Improve generalized anxiety disorder with Mindfulness
By John M. de Castro, Ph.D.
“You can’t always control what goes on outside. But you can always control what goes on inside.” – Wayne Dyer
Anxiety disorders are the most common mental illness in the United States, affecting 40 million adults, or 18% of the population. The sufferer has recurring thoughts, such as impending disaster, that they may realize are unreasonable, but are unable to shake. Anxiety disorders have generally been treated with drugs. But there are considerable side effects, and these drugs are often abused. There are several psychological therapies for anxiety. But, about 45% of the patients treated do not respond to the therapy. So, there is a need to develop alternative treatments. Recently, it has been found that mindfulness training can be effective for anxiety disorders.
Mindfulness-Based Cognitive Therapy (MBCT) has been shown to be effective in treating anxiety disorders. MBCT involves mindfulness training, containing sitting, walking and body scan meditations, and cognitive therapy that attempts to teach patients to distinguish between thoughts, emotions, physical sensations, and behaviors, and to recognize irrational thinking styles and how they affect behavior. But it is unclear if MBCT will be effective for generalized anxiety disorder when delivered in a group setting.
In today’s Research News article “Effects of group mindfulness-based cognitive therapy and group cognitive behavioural therapy on symptomatic generalized anxiety disorder: a randomized controlled noninferiority trial.” (See summary below or view the full text of the study at: https://www.ncbi.nlm.nih.gov/pmc/articles/PMC9295460/ ) Jiang and colleagues recruited patients with generalized anxiety disorder and randomly assigned them to receive 8-weekly group sessions along with home practice of either Mindfulness-Based Cognitive Therapy (MBCT) or Cognitive Behavioral Therapy. They were measured before and after treatment and 3 months later for mindfulness, anxiety including psychiatric and somatic anxiety.
They found that both treatments successfully produce remission in a number of patients but Mindfulness-Based Cognitive Therapy (MBCT) produced significantly lower clinical symptom severity and significantly greater mindfulness and remissions at the end of therapy than Cognitive Behavioral therapy. But at the 3-month follow up there were no significant differences in remission rates.
Hence group-based mindfulness training improves generalized anxiety disorder to a greater extent than cognitive behavioral therapy alone immediately after treatment, but both were similarly effective 3 months later. This suggests that the efficient method of group therapy is effective in treating generalized anxiety disorder.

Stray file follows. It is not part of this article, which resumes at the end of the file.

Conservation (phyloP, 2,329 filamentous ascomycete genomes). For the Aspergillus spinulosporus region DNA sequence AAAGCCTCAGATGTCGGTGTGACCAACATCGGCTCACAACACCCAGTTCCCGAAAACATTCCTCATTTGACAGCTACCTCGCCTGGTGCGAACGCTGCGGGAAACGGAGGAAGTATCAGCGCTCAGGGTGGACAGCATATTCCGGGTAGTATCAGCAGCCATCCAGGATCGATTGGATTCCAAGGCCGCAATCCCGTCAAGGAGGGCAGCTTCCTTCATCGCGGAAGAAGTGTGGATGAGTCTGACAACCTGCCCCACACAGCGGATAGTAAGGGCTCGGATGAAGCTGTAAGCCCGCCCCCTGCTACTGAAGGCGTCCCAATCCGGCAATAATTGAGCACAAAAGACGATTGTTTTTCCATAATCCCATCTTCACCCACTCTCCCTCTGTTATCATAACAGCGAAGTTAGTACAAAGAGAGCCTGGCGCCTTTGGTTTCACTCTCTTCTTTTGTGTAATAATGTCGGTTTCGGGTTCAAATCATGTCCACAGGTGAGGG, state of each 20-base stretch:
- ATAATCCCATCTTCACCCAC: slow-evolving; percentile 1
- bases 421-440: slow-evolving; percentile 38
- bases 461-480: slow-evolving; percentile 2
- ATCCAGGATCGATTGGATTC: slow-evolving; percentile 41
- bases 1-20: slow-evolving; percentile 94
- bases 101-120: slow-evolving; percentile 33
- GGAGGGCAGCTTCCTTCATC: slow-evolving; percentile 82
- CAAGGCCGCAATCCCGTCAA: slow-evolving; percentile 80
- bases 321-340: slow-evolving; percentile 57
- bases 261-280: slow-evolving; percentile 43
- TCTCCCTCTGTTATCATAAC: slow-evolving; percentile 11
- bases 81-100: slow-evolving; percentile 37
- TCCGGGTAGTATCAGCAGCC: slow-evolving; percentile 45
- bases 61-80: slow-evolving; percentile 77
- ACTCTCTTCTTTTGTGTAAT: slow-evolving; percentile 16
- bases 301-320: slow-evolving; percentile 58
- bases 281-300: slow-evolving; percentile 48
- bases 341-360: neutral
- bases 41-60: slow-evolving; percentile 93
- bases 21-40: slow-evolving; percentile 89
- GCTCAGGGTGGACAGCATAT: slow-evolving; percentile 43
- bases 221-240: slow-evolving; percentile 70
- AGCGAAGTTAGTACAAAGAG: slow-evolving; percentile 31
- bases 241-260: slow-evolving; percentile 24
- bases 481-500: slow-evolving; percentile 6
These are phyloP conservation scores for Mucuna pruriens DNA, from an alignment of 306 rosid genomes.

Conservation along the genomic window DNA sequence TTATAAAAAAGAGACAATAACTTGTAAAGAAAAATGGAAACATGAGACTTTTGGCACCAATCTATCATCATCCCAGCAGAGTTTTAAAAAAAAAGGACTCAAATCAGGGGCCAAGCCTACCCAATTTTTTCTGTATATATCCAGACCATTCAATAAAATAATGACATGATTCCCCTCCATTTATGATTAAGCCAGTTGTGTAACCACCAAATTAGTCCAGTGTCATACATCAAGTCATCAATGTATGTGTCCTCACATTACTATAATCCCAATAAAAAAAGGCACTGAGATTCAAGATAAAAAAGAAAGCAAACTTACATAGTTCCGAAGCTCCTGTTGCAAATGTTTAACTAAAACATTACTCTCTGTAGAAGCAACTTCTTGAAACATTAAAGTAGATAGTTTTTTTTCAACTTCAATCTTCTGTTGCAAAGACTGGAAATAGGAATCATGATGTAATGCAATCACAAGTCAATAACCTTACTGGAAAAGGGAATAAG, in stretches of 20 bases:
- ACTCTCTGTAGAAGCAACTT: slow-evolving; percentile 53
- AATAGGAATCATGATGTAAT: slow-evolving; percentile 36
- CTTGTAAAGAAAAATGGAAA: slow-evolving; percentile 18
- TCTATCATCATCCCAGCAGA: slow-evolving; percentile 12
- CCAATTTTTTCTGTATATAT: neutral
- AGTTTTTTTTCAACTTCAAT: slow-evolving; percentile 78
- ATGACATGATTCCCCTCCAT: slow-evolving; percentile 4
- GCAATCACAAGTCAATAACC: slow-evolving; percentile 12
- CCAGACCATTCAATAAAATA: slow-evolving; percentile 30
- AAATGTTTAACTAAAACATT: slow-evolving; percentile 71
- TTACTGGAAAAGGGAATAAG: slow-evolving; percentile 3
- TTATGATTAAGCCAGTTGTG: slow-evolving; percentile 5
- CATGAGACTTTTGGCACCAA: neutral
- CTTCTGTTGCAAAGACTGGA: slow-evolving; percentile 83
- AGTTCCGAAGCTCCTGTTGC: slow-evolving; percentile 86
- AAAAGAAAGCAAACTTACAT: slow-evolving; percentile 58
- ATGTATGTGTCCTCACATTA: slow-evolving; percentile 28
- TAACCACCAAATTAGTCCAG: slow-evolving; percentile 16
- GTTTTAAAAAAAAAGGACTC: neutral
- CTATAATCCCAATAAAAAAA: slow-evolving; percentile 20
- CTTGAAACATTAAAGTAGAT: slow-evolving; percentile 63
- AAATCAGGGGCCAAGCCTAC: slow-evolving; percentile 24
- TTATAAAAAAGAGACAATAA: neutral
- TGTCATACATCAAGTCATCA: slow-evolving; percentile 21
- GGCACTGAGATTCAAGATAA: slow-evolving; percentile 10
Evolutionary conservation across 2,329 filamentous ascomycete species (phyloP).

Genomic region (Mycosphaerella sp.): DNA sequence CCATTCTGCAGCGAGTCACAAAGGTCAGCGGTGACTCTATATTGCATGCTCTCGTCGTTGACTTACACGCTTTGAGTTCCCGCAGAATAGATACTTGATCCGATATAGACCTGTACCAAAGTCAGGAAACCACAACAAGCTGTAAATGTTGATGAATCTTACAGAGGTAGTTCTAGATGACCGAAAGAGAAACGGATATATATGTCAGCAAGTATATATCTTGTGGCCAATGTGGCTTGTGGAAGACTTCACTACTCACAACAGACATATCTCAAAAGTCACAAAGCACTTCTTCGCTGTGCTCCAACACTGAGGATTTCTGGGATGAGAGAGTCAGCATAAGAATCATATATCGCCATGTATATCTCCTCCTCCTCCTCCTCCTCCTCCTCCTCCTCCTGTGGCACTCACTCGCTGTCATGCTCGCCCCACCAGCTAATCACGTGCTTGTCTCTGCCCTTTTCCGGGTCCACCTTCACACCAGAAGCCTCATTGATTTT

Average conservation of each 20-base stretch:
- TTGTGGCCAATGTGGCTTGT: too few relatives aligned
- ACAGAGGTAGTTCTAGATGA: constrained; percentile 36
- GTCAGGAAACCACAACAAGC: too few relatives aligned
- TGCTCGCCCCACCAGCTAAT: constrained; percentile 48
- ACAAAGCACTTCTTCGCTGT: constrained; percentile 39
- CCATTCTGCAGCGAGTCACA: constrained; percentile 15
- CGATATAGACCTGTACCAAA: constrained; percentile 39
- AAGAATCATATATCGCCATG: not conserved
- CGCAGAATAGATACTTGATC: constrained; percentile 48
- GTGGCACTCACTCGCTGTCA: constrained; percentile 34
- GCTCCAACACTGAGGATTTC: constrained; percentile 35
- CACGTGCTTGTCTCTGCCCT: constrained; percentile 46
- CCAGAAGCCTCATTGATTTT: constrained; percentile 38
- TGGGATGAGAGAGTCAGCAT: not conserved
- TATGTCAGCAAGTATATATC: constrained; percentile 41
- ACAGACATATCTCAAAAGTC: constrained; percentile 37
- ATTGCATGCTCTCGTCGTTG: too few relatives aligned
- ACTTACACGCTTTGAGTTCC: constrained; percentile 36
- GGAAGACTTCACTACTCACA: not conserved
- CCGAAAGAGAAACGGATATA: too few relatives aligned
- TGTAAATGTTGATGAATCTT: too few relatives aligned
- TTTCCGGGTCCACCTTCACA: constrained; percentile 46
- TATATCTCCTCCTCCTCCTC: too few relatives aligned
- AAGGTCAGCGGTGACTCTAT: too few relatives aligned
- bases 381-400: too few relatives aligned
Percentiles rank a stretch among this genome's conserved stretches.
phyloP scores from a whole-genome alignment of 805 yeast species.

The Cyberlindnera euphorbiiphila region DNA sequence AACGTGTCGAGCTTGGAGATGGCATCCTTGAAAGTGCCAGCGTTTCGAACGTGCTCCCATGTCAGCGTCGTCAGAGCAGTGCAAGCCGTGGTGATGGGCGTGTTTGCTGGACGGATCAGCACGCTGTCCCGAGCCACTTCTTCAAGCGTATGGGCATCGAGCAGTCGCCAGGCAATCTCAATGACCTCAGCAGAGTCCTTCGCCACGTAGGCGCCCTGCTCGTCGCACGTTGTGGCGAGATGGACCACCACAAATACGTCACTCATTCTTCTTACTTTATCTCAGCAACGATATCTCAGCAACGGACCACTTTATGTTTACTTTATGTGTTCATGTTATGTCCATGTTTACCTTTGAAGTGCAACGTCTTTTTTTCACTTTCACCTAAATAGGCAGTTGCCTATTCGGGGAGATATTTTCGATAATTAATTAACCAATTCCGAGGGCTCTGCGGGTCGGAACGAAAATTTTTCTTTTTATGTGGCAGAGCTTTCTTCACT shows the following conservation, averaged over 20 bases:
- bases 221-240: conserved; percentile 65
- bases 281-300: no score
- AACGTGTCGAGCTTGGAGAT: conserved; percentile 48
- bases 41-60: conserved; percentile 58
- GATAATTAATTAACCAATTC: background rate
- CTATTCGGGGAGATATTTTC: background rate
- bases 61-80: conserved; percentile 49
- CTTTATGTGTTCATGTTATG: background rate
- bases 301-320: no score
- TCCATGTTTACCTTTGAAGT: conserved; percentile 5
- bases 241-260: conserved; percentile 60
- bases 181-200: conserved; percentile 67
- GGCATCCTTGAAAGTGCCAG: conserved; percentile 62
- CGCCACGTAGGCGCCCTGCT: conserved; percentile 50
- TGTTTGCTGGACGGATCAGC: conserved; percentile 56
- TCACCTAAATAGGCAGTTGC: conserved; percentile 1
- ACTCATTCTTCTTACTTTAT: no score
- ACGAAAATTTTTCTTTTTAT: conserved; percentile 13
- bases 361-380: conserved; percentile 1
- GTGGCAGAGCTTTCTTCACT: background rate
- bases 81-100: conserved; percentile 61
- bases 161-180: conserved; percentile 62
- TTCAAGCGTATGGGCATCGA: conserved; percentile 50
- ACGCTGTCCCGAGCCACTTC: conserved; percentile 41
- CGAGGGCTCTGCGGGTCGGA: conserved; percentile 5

“Our anxiety does not come from thinking about the future, but from wanting to control it.” – Kahlil Gibran
CMCS – Center for Mindfulness and Contemplative Studies
This and other Contemplative Studies posts are also available on Twitter @MindfulResearch
Jiang SS, Liu XH, Han N, Zhang HJ, Xie WX, Xie ZJ, Lu XY, Zhou XZ, Zhao YQ, Duan AD, Zhao SQ, Zhang ZC, Huang XB. Effects of group mindfulness-based cognitive therapy and group cognitive behavioural therapy on symptomatic generalized anxiety disorder: a randomized controlled noninferiority trial. BMC Psychiatry. 2022 Jul 19;22(1):481. doi: 10.1186/s12888-022-04127-3. PMID: 35854250; PMCID: PMC9295460.
Mindfulness-based cognitive therapy (MBCT) is a promising alternative treatment for generalized anxiety disorder (GAD). The objective of this study was to examine whether the efficacy of group MBCT adapted for treating GAD (MBCT-A) was noninferior to group cognitive behavioural therapy (CBT) designed to treat GAD (CBT-A), which was considered one of first-line treatments for GAD patients. We also explored the efficacy of MBCT-A in symptomatic GAD patients compared with CBT-A for a variety of outcomes of anxiety symptoms, as well as depressive symptoms, overall illness severity, quality of life and mindfulness.
This was a randomized, controlled, noninferiority trial with two arms involving symptomatic GAD patients. Adult patients with GAD (n = 138) were randomized to MBCT-A or CBT-A in addition to treatment as usual (TAU). The primary outcome was the anxiety response rate assessed at 8 weeks after treatment as measured using the Hamilton Anxiety Scale (HAMA). Secondary outcomes included anxiety remission rates, scores on the HAMA, the state-trait anxiety inventory (STAI), the Hamilton Depression Scale (HAMD), the Severity Subscale of the Clinical Global Impression Scale (CGI-S), and the 12-item Short-Form Health Survey (SF-12), as well as mindfulness, which was measured by the Five Facet Mindfulness Questionnaire (FFMQ). Assessments were performed at baseline, 8 weeks after treatment, and 3 months after treatment. Both intention-to-treat (ITT) and per-protocol (PP) analyses were performed for primary analyses. The χ2 test and separate two-way mixed ANOVAs were used for the secondary analyses.
ITT and PP analyses showed noninferiority of MBCT-A compared with CBT-A for response rate [ITT rate difference = 7.25% (95% CI: -8.16, 22.65); PP rate difference = 5.85% (95% CI: − 7.83, 19.53)]. The anxiety remission rate, overall illness severity and mindfulness were significantly different between the two groups at 8 weeks. There were no significant differences between the two groups at the 3-month follow-up. No severe adverse events were identified.
Our data indicate that MBCT-A was noninferior to CBT-A in reducing anxiety symptoms in GAD patients. Both interventions appeared to be effective for long-term benefits.